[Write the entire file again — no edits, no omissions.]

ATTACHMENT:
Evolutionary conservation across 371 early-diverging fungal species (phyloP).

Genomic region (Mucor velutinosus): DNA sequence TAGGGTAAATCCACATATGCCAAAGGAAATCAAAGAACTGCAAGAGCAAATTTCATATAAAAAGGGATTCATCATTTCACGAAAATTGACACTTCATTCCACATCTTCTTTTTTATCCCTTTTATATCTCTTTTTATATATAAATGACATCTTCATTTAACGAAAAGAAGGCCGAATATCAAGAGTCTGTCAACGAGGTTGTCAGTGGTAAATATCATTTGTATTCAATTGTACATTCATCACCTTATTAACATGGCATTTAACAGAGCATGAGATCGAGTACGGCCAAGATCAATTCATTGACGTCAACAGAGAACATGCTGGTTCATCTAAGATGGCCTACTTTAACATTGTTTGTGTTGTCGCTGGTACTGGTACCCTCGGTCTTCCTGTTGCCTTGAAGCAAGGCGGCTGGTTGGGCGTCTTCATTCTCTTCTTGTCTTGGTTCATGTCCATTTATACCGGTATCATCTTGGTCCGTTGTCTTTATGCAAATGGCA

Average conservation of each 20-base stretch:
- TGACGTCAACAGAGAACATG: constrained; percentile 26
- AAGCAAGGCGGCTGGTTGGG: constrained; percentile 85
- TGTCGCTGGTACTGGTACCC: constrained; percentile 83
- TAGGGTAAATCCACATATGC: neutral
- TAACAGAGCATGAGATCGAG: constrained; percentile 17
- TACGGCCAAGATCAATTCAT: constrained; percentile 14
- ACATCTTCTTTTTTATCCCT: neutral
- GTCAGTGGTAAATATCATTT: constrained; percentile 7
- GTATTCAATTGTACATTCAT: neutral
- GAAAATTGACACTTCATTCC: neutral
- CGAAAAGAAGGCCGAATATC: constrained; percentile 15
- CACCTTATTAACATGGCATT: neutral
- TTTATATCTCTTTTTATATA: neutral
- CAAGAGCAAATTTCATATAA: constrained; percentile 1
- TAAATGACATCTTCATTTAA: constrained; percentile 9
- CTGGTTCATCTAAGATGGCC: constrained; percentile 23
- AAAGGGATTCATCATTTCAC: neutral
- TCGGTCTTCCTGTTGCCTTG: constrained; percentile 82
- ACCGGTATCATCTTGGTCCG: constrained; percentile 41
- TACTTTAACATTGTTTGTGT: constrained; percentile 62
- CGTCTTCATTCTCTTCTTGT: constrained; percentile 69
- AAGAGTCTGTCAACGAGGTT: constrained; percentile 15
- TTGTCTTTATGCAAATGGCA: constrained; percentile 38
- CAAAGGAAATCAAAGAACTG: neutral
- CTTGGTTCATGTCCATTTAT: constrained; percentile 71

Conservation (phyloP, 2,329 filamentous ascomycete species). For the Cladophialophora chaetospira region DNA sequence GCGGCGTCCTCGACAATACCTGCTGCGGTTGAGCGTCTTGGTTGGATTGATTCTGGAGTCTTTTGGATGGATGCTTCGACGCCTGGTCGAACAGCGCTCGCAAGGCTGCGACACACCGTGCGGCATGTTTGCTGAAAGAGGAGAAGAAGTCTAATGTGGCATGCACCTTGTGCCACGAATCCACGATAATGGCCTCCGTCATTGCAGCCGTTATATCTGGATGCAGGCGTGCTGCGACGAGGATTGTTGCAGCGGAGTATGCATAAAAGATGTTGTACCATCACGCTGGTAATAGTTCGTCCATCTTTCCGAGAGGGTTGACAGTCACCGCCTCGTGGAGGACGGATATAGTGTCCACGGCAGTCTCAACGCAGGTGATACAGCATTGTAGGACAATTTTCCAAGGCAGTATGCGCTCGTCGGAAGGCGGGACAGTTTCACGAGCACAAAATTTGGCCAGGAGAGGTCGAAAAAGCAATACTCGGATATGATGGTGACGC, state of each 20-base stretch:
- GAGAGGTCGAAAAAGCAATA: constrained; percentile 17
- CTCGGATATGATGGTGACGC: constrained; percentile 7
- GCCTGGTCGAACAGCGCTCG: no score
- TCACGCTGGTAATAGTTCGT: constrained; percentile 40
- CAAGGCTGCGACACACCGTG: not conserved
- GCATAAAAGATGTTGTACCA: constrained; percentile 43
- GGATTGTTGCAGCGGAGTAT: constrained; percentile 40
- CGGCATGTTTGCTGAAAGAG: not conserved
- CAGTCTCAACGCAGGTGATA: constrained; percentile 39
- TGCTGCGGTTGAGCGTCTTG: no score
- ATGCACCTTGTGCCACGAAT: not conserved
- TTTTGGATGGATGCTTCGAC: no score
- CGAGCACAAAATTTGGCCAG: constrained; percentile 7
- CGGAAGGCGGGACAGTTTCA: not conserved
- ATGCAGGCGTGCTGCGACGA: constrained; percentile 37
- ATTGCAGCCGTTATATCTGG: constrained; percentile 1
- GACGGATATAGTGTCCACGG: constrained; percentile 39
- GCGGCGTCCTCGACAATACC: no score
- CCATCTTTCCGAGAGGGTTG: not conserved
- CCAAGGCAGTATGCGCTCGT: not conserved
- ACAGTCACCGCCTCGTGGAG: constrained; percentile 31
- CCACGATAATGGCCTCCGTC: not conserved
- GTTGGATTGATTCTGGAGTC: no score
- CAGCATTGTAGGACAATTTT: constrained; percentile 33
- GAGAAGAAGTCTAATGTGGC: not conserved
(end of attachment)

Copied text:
Evolutionary conservation across 371 early-diverging fungal species (phyloP).

Genomic region (Mucor velutinosus): DNA sequence TAGGGTAAATCCACATATGCCAAAGGAAATCAAAGAACTGCAAGAGCAAATTTCATATAAAAAGGGATTCATCATTTCACGAAAATTGACACTTCATTCCACATCTTCTTTTTTATCCCTTTTATATCTCTTTTTATATATAAATGACATCTTCATTTAACGAAAAGAAGGCCGAATATCAAGAGTCTGTCAACGAGGTTGTCAGTGGTAAATATCATTTGTATTCAATTGTACATTCATCACCTTATTAACATGGCATTTAACAGAGCATGAGATCGAGTACGGCCAAGATCAATTCATTGACGTCAACAGAGAACATGCTGGTTCATCTAAGATGGCCTACTTTAACATTGTTTGTGTTGTCGCTGGTACTGGTACCCTCGGTCTTCCTGTTGCCTTGAAGCAAGGCGGCTGGTTGGGCGTCTTCATTCTCTTCTTGTCTTGGTTCATGTCCATTTATACCGGTATCATCTTGGTCCGTTGTCTTTATGCAAATGGCA

Average conservation of each 20-base stretch:
- TGACGTCAACAGAGAACATG: constrained; percentile 26
- AAGCAAGGCGGCTGGTTGGG: constrained; percentile 85
- TGTCGCTGGTACTGGTACCC: constrained; percentile 83
- TAGGGTAAATCCACATATGC: neutral
- TAACAGAGCATGAGATCGAG: constrained; percentile 17
- TACGGCCAAGATCAATTCAT: constrained; percentile 14
- ACATCTTCTTTTTTATCCCT: neutral
- GTCAGTGGTAAATATCATTT: constrained; percentile 7
- GTATTCAATTGTACATTCAT: neutral
- GAAAATTGACACTTCATTCC: neutral
- CGAAAAGAAGGCCGAATATC: constrained; percentile 15
- CACCTTATTAACATGGCATT: neutral
- TTTATATCTCTTTTTATATA: neutral
- CAAGAGCAAATTTCATATAA: constrained; percentile 1
- TAAATGACATCTTCATTTAA: constrained; percentile 9
- CTGGTTCATCTAAGATGGCC: constrained; percentile 23
- AAAGGGATTCATCATTTCAC: neutral
- TCGGTCTTCCTGTTGCCTTG: constrained; percentile 82
- ACCGGTATCATCTTGGTCCG: constrained; percentile 41
- TACTTTAACATTGTTTGTGT: constrained; percentile 62
- CGTCTTCATTCTCTTCTTGT: constrained; percentile 69
- AAGAGTCTGTCAACGAGGTT: constrained; percentile 15
- TTGTCTTTATGCAAATGGCA: constrained; percentile 38
- CAAAGGAAATCAAAGAACTG: neutral
- CTTGGTTCATGTCCATTTAT: constrained; percentile 71

Conservation (phyloP, 2,329 filamentous ascomycete species). For the Cladophialophora chaetospira region DNA sequence GCGGCGTCCTCGACAATACCTGCTGCGGTTGAGCGTCTTGGTTGGATTGATTCTGGAGTCTTTTGGATGGATGCTTCGACGCCTGGTCGAACAGCGCTCGCAAGGCTGCGACACACCGTGCGGCATGTTTGCTGAAAGAGGAGAAGAAGTCTAATGTGGCATGCACCTTGTGCCACGAATCCACGATAATGGCCTCCGTCATTGCAGCCGTTATATCTGGATGCAGGCGTGCTGCGACGAGGATTGTTGCAGCGGAGTATGCATAAAAGATGTTGTACCATCACGCTGGTAATAGTTCGTCCATCTTTCCGAGAGGGTTGACAGTCACCGCCTCGTGGAGGACGGATATAGTGTCCACGGCAGTCTCAACGCAGGTGATACAGCATTGTAGGACAATTTTCCAAGGCAGTATGCGCTCGTCGGAAGGCGGGACAGTTTCACGAGCACAAAATTTGGCCAGGAGAGGTCGAAAAAGCAATACTCGGATATGATGGTGACGC, state of each 20-base stretch:
- GAGAGGTCGAAAAAGCAATA: constrained; percentile 17
- CTCGGATATGATGGTGACGC: constrained; percentile 7
- GCCTGGTCGAACAGCGCTCG: no score
- TCACGCTGGTAATAGTTCGT: constrained; percentile 40
- CAAGGCTGCGACACACCGTG: not conserved
- GCATAAAAGATGTTGTACCA: constrained; percentile 43
- GGATTGTTGCAGCGGAGTAT: constrained; percentile 40
- CGGCATGTTTGCTGAAAGAG: not conserved
- CAGTCTCAACGCAGGTGATA: constrained; percentile 39
- TGCTGCGGTTGAGCGTCTTG: no score
- ATGCACCTTGTGCCACGAAT: not conserved
- TTTTGGATGGATGCTTCGAC: no score
- CGAGCACAAAATTTGGCCAG: constrained; percentile 7
- CGGAAGGCGGGACAGTTTCA: not conserved
- ATGCAGGCGTGCTGCGACGA: constrained; percentile 37
- ATTGCAGCCGTTATATCTGG: constrained; percentile 1
- GACGGATATAGTGTCCACGG: constrained; percentile 39
- GCGGCGTCCTCGACAATACC: no score
- CCATCTTTCCGAGAGGGTTG: not conserved
- CCAAGGCAGTATGCGCTCGT: not conserved
- ACAGTCACCGCCTCGTGGAG: constrained; percentile 31
- CCACGATAATGGCCTCCGTC: not conserved
- GTTGGATTGATTCTGGAGTC: no score
- CAGCATTGTAGGACAATTTT: constrained; percentile 33
- GAGAAGAAGTCTAATGTGGC: not conserved